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  4. Hi – I am like so many others and find it really hard not to come home and have a glass of wine- or 5 – but I feel SO much better the next day if I manage not to . I work pretty hard at my job. For me I’ve realised I need to readjust how I think at the end of the day; rather than think “I’ve worked b^&&*!! hard and I DESERVE a drink” I need to think “I’ve worked bb^&*^&@#!!!” hard and that’s ok because it’s in the plan and I’m willing to sacrifice other things in my life for my job so I can work this hard, but I’m NOT willing to sacrifice my health for my job”

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    1. I was always amused by the DB ad campaign – that man DESERVES a beer and when I first looked at the AA check list when I was worried about my drinking one of the questions was “Do you use alcohol as a reward?” In this country we use alcohol for:

      A reward when well done
      A commiseration when missed out
      A celebration of birth/marriage/birthday
      A commiseration in death
      Had a good day
      Had a bad day

      So basically – when do we NOT use it?
      Our culture is broken.

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  5. Today is day #10 for me and I must admit….I AM GOING THRU IT. I was so proud of myself Friday night. I went to a halloween party with plenty of boozey treats (hello shots of all different colors and flavors, adult witches brew with plenty of rum, vodka soaked fruits,)…you name it and it was there. But this girl (pointing at myself) drank diet cola and called it a night at midnight. Admittedly, I felt like a bore but none of my friends treated me that way. I woke up Saturday very proud of myself. But today? Well today is Sunday! The day that I cook enough food for the week and typically have at least a bottle of wine followed by several night cap cocktails! So today, I’m cranky, craving the booze, and cant seem to keep myself busy enough to stop thinking about it. I keep repeating to myself, you are strong! You are worth it! Your don deserves a sober mom! God, I hope I make it thrum Sunday…where all day is my “wine o’clock “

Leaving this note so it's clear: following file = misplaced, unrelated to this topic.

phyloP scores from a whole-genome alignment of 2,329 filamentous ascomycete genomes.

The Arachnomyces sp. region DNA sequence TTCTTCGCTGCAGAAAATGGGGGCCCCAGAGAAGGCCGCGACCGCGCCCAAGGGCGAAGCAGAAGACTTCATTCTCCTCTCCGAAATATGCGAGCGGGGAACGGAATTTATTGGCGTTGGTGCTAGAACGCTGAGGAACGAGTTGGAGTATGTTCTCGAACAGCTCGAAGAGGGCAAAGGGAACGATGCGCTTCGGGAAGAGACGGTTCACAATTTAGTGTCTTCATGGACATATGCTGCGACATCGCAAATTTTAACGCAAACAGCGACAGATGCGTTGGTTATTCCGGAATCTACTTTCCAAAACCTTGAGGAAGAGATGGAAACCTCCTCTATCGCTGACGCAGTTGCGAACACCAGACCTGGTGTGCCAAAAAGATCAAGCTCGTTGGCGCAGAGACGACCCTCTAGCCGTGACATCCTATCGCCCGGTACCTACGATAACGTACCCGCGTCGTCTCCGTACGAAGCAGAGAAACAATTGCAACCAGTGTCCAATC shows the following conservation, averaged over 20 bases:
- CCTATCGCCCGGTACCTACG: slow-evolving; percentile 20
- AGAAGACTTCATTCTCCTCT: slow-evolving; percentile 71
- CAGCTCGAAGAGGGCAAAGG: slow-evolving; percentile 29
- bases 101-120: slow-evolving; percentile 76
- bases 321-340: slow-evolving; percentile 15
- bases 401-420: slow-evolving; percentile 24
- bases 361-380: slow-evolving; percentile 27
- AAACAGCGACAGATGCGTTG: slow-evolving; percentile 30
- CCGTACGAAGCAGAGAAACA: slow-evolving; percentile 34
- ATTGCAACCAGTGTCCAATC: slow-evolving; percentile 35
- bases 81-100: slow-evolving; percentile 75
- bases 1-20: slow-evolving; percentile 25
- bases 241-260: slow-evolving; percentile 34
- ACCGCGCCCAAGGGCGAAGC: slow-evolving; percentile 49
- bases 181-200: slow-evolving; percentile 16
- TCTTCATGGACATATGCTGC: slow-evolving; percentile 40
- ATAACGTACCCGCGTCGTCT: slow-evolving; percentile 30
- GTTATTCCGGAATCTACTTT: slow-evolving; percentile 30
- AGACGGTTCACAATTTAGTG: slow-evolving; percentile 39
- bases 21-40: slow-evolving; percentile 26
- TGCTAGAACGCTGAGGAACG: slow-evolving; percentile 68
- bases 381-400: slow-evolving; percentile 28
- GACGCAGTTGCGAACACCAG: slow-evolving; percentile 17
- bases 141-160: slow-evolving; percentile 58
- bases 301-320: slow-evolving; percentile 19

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    1. i use that line on myself alot, ‘your son deserves a better mom’ . they do. i hope we can be that for them soon. congrats on getting to day ten. that’s a hurdle. i do up to nine ok and then ten is reallllly hard.

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    2. I’m really struggling with wine I clock it’s causing problems with my relationship and I’m struggling to get up with the kids in the morning and so paranoid of stinking of wine as the other says
      I told myself I won’t drink tonight and was looking forward to it until now the count down has begun to wine time and I’m feeling anxious